Your morning brew might taste very different had it not been for one courageous Sufi saint that defied authority
Coffee had a vice-like hold on the world’s taste buds and economies long before Starbucks made it a steaming hot commodity. The drink is said to have been discovered by an Ethiopian shepherd who noticed the beans made his goats extra energetic. Yemeni monks were the first to systematically cultivate the coffee plant and the first to make a drink from the roasted beans. Though it was originally used by the monks to stay awake through long hours of prayer, it soon spread and by the 16th century had gained popularity in Persia, Syria, Egypt and Turkey, and was enjoyed as a recreational beverage.
The Arab world still held a strict monopoly on the plant though, prohibiting the export of anything other than roasted Arabica beans to ensure that the coffee trees will not grow outside Yemen. If any coffee plants or fresh beans were to leave Yemen, the person responsible would pay with their life. Most of these pre-roasted exports to Europe came through The World Trade Centre for Coffee which lay in the port of Mocha in the Red Sea.
Image: Unsplash- Raghavendra Prasad
In the 16th century, an Indian Sufi monk named Baba Budan was making the holy pilgrimage to Mecca and on his return, made a stop at Mocha. As was customary for pilgrims passing through the port, he was offered a refreshing drink of ‘qahwa’ to ease the long journey. He found the taste so intoxicating that he vowed to bring the wondrous beverage back to his homeland.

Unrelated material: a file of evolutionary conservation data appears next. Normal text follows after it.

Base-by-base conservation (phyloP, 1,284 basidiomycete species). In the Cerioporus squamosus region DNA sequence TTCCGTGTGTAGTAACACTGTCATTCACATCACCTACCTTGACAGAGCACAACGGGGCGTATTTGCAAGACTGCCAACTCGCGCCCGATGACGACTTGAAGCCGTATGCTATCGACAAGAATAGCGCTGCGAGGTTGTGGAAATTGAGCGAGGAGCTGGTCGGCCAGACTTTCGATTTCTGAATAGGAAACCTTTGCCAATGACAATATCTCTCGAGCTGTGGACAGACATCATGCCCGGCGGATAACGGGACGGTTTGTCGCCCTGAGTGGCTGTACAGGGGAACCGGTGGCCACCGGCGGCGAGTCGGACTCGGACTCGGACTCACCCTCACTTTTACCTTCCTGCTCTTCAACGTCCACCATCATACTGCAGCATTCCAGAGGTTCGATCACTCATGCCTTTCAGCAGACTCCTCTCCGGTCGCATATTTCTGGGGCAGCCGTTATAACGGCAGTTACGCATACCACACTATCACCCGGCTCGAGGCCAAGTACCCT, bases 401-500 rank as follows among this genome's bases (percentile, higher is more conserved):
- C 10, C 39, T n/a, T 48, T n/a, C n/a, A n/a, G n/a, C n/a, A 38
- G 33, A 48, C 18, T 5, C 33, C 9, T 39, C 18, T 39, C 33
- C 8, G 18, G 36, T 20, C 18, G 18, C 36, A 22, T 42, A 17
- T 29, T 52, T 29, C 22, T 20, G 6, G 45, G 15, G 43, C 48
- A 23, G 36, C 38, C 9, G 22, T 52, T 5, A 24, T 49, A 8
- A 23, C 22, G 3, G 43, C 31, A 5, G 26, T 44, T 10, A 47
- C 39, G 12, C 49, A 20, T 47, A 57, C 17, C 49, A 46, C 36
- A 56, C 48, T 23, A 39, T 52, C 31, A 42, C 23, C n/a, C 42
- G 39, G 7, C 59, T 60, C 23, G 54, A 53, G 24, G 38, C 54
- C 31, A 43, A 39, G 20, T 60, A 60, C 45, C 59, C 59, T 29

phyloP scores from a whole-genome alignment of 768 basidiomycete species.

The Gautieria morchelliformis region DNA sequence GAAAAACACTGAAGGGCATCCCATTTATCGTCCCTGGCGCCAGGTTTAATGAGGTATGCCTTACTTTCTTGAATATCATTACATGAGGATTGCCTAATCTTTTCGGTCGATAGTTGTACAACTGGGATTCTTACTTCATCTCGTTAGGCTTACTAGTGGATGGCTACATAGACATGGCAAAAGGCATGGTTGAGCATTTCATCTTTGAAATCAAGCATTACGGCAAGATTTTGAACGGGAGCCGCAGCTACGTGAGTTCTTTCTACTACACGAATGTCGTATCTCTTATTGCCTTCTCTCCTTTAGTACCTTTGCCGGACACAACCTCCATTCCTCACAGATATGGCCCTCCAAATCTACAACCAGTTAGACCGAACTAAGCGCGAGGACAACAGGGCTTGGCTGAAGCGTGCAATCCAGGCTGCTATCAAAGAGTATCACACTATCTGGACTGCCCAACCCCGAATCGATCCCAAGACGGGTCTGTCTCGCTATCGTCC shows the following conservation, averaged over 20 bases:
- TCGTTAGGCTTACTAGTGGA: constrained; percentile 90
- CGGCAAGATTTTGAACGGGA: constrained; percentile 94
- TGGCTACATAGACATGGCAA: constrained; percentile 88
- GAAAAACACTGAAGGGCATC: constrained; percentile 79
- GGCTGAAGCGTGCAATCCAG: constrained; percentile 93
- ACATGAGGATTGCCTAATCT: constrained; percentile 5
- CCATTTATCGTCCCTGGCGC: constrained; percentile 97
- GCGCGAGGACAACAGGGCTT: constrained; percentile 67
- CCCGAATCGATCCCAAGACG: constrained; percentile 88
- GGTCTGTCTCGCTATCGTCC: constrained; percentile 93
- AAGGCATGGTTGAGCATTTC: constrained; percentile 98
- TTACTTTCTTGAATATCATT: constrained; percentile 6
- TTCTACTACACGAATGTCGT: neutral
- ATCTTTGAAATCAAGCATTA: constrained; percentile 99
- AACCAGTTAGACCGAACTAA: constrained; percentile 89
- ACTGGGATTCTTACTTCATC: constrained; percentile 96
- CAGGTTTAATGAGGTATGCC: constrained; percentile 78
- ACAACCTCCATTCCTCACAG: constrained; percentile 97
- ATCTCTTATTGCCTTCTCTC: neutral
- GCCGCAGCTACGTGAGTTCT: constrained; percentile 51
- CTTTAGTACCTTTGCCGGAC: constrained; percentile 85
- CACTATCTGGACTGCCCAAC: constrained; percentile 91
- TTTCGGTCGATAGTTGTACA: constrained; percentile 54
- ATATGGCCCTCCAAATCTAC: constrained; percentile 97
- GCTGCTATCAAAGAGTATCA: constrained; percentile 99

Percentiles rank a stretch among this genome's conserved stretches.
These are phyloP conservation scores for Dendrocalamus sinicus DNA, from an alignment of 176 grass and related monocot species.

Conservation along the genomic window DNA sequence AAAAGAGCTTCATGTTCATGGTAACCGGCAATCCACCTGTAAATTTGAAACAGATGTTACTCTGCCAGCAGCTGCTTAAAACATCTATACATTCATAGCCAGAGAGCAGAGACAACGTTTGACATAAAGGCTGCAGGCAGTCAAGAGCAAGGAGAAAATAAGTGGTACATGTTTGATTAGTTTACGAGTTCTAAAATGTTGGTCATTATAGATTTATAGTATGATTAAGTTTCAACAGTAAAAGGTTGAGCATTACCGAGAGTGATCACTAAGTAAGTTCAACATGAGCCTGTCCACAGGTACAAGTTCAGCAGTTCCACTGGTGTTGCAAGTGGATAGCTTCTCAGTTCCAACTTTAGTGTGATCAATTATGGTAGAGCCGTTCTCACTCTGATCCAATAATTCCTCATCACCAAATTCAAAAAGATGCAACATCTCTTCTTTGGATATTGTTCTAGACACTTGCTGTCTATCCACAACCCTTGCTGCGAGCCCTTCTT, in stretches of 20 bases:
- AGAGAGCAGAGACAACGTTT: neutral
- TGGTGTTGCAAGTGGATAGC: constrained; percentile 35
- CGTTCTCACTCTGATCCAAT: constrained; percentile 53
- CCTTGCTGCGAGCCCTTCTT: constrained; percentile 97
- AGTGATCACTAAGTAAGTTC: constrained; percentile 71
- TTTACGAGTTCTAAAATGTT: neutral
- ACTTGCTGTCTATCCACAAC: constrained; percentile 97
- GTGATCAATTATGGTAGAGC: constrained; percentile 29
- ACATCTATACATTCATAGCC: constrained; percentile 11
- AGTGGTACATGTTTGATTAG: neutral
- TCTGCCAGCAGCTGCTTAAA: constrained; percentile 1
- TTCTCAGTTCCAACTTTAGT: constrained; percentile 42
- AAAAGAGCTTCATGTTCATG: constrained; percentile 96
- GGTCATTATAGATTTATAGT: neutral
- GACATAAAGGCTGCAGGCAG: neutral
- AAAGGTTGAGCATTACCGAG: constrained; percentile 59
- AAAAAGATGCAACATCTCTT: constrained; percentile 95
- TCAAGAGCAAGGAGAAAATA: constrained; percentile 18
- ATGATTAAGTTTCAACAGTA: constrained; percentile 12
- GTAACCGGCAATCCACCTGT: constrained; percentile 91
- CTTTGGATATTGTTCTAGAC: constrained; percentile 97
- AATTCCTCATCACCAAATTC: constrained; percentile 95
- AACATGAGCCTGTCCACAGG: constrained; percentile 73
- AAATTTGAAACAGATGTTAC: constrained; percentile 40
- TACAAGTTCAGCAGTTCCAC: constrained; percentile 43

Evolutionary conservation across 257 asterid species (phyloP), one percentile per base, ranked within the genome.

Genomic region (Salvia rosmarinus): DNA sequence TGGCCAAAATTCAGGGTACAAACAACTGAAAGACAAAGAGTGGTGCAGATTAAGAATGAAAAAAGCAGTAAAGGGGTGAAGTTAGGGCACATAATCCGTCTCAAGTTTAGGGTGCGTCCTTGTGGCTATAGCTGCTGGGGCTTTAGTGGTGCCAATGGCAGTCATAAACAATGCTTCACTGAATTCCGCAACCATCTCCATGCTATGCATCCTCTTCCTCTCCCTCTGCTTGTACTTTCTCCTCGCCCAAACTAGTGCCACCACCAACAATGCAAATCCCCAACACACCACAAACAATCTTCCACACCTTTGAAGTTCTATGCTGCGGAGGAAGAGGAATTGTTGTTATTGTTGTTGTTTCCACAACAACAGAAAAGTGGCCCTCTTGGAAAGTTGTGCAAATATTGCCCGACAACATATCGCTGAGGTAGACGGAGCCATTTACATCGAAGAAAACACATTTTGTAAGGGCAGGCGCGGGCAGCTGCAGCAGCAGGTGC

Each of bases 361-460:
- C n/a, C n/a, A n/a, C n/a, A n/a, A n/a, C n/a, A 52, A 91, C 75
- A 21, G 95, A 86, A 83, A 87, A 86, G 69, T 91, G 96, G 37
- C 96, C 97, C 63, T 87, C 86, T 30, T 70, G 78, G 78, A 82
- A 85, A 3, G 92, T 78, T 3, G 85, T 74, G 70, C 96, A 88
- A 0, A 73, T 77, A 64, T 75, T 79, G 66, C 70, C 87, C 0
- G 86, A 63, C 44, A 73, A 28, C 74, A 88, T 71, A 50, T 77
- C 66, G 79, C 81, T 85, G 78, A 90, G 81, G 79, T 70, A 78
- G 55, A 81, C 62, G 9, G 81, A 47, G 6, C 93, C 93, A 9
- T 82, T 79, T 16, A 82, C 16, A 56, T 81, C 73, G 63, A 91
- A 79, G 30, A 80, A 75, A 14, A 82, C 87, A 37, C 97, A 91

Evading the watchful eyes of his Yemini hosts, he managed to secret seven green coffee beans in his thick beard and risking his life, carried them almost 6,500 kilometres across the sea to India. Since the number seven is considered sacrosanct in the Islamic religion, this choice has been hailed as a religious act. On his return, he planted the beans in the courtyard of his hermitage in Chikmagalur, Karnataka and that became the heart of coffee cultivation in India.
Today, Karnataka is still the leading producer of coffee in India today, accounting for 71% of the crop and Baba Budan has never been forgotten with the highest hill range in Karnataka still bearing his name. The Sufi saint may have just been down to change his morning routine, but his act of defiance changed our lives, so next time you relish an espresso or savour a cold brew, raise a glass to the brave Baba Budan!